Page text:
I was reacting to the "why is Fedora using a Vera derivative as default, it's bad, there are numerous better alternatives" comment. Fedora is using a Vera derivative because there's precious little other choice right now. I wrote my long and ugly default font checklist, to help everyone make his opinion on the subject.

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mihmo

Re: Thank you

from: mihmo
date: Sep. 10th, 2007 02:01 pm (UTC)
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Also! I've no issues with DejaVu and have not and do not propose to change it as the default in this spin! :)

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Re: Thank you

from: anonymous
date: Sep. 10th, 2007 11:33 am (UTC)
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DejaVu/Vera is a screen font and developed that way (and as maintainer of DejaVu, I can know it :-) ). Just don't forget to turn off the Freetype autohinter (which is the default in Fedora) and use the hinting from the font. That autohinter is really giving us headaches since it makes our font look much worse on screen.

Ben Laenen

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OFLB

from: anonymous
date: Sep. 9th, 2007 12:12 pm (UTC)
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also take a look at http://openfontlibrary.org

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mihmo

Re: OFLB

from: mihmo
date: Sep. 9th, 2007 12:26 pm (UTC)
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you know i couldn't connect to it all day yesterday and now i suddenly can. great :)

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Re: OFLB

from: anonymous
date: Sep. 11th, 2007 06:34 am (UTC)
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The OFLB also publishes Euterpe: a font covering the Unicode Musical block:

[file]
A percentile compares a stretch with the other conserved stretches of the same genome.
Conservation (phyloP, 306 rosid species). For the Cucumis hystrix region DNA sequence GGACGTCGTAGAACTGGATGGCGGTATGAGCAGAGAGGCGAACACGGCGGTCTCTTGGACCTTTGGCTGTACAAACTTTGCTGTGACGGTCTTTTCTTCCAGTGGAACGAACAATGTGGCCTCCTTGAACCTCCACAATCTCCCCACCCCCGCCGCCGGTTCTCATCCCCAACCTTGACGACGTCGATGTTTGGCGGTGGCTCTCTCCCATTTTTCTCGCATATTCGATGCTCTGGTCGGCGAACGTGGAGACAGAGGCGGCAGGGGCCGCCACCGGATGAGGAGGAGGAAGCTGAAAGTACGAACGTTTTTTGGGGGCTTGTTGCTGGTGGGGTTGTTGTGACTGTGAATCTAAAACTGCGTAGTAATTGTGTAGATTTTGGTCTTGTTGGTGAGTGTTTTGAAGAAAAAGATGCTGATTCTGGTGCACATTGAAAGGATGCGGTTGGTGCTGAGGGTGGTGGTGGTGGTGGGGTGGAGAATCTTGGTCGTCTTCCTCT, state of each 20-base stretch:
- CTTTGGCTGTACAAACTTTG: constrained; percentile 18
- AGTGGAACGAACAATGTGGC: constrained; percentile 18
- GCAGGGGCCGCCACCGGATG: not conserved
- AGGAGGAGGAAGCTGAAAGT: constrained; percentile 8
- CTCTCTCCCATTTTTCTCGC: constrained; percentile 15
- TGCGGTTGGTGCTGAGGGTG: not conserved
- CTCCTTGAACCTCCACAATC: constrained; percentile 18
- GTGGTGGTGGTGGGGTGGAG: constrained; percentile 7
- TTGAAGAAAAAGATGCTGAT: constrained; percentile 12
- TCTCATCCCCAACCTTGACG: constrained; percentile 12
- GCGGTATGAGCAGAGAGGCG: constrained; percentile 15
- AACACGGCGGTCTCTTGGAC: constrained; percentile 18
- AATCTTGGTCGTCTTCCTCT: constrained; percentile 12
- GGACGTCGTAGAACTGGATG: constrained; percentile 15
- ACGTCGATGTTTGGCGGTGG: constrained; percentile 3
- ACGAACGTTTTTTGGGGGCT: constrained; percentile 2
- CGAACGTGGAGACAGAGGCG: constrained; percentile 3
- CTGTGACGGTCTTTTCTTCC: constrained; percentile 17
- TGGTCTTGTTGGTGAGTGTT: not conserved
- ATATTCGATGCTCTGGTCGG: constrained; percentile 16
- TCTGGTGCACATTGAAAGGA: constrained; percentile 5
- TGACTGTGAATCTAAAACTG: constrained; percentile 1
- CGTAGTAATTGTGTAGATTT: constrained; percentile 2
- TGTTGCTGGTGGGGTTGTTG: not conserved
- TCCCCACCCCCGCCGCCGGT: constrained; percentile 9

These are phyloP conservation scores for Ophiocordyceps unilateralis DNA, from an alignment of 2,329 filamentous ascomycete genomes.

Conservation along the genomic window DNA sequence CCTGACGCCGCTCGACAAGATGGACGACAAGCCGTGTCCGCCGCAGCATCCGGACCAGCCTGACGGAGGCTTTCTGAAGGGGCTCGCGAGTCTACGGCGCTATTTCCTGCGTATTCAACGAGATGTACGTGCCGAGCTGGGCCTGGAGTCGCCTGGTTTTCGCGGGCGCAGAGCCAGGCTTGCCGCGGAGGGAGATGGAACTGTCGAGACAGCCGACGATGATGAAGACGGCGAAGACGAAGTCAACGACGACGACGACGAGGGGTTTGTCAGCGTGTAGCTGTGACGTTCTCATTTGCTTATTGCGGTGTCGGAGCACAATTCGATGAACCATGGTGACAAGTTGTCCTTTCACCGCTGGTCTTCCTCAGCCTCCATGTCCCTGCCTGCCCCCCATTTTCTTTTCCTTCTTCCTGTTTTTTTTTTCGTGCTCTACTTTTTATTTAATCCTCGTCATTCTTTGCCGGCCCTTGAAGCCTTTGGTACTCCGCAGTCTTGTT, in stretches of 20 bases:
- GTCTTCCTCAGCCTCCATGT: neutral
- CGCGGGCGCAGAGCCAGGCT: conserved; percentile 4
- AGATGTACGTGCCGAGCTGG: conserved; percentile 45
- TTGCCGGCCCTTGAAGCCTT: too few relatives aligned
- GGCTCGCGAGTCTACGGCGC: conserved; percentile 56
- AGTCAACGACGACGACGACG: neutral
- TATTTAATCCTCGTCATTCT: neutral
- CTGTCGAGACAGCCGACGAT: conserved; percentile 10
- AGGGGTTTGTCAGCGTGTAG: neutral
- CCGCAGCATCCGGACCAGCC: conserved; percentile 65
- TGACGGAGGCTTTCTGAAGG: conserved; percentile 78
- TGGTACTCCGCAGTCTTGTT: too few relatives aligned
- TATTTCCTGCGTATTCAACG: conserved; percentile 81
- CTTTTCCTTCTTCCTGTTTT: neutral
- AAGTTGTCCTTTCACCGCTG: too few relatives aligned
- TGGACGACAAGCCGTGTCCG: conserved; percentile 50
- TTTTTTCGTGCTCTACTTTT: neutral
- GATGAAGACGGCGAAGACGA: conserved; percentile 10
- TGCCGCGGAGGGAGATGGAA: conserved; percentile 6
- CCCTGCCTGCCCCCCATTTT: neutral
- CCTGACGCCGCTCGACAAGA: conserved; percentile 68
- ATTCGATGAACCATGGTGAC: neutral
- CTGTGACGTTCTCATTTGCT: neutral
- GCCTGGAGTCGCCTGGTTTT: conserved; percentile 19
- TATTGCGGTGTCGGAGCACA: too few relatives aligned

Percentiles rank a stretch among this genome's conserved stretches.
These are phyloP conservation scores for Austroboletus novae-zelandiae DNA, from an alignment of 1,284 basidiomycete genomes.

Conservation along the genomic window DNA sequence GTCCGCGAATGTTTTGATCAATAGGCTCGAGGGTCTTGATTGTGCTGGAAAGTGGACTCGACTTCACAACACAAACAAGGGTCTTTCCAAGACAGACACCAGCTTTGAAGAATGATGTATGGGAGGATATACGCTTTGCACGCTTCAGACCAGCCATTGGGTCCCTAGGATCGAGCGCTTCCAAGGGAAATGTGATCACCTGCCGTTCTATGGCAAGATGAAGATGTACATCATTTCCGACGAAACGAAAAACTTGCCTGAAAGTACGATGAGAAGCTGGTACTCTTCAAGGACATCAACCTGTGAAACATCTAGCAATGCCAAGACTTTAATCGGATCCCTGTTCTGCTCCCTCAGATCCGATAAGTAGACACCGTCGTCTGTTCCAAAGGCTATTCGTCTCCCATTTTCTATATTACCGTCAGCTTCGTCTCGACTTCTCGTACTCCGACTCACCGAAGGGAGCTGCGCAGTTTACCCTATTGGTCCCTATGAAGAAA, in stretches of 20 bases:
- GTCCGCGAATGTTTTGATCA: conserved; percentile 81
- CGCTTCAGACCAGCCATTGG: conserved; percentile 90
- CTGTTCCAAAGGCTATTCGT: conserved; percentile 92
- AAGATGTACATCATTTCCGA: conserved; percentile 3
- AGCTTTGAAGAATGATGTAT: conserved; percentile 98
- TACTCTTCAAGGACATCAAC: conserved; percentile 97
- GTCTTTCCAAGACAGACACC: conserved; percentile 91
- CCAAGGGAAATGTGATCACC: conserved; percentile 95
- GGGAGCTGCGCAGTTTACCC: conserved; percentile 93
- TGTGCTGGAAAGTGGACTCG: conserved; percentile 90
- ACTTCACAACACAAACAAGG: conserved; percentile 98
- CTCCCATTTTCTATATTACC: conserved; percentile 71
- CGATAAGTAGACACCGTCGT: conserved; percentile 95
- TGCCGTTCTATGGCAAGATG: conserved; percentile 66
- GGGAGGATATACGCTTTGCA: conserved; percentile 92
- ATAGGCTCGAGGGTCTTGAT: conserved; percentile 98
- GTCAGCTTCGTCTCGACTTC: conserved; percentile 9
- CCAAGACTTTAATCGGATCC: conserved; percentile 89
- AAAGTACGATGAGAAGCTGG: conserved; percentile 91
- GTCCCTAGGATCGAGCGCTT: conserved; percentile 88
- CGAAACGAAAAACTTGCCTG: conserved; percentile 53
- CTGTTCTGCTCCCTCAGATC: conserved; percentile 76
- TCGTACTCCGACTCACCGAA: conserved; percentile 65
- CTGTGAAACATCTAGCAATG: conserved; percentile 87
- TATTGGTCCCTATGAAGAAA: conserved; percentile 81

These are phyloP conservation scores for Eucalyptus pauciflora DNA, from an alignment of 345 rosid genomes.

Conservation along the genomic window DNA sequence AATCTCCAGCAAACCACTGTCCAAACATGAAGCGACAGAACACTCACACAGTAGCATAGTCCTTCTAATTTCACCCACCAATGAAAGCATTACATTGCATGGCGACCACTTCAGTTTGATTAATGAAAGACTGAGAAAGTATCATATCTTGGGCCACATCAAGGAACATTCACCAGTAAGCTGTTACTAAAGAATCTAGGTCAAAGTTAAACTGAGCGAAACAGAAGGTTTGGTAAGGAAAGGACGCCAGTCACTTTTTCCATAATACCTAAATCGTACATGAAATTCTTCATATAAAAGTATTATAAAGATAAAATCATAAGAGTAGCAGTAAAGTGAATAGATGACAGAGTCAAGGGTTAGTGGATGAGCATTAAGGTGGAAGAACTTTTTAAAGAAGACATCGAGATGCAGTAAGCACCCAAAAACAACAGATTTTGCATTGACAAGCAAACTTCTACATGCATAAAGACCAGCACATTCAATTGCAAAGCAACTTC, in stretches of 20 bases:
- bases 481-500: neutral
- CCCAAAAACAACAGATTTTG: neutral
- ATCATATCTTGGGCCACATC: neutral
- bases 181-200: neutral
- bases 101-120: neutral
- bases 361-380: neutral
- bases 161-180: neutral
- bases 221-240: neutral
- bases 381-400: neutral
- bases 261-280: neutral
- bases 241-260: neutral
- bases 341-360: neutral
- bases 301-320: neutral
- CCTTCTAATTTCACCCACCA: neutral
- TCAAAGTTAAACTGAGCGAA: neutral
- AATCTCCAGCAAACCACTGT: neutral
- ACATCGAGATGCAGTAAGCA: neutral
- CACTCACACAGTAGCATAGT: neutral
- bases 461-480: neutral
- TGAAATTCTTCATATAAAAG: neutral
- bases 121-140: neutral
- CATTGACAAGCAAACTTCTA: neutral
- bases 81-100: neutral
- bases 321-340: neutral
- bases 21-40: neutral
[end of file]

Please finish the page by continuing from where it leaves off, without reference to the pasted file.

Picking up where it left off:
http://openfontlibrary.org/media/files/Eimai/191

Useful for artists wanting to typeset their music too:)

Designed by eimai of Dejavu fame.

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two comments

from: Luis Villa [tieguy.org]
date: Sep. 9th, 2007 12:38 pm (UTC)
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GPL without exception is a bit messy; the implication is that your document would be GPL if you used that font. At least some lawyers would disagree and argue that the document is not really a derivative work of the font, but ideally you don't want to involve your users in that argument.

DSL is FSF-approved, so it shouldn't be a problem to ship those (though of course check with your legal department :)

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GPL fonts, FUN

from: tooto.myopenid.com
date: Sep. 9th, 2007 02:34 pm (UTC)
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GPL without font exceptions is *very* messy. Its ok as long as you use it for things like word documents, as the font isn't embedded, but PDF's with the font embedded are defiantly GPL ;-(, and things like converting the font to outlines is messy middle ground. See here: http://nashi.altmuehlnet.de/pipermail/scribus/2005-April/010622.html for a more in-depth look, with different outcomes for referencing, embedding, outlining or subseting. Fun!

tomh

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mihmo

Re: GPL fonts, FUN

from: mihmo
date: Sep. 9th, 2007 07:38 pm (UTC)
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I wonder why folks license fonts under GPL then. I wonder if they realize the consequences - they may just be trying to be friendly to FOSS folks. I think for some of the fonts that are GPL without the exceptions, if the fonts are compelling enough, it might be worth trying to get in touch with the authors and see if they wouldn't reconsider the license if they heard the reasons for why GPL without the exceptions is actually unfriendly to their users in quite a few ways.

Thank you so much for the link to the in-depth explanation of the disadvantages of GPL without font exceptions on fonts; this will definitely be a big help for me when I attempt to come up with a persuasive argument for those authors!

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Re: GPL fonts, FUN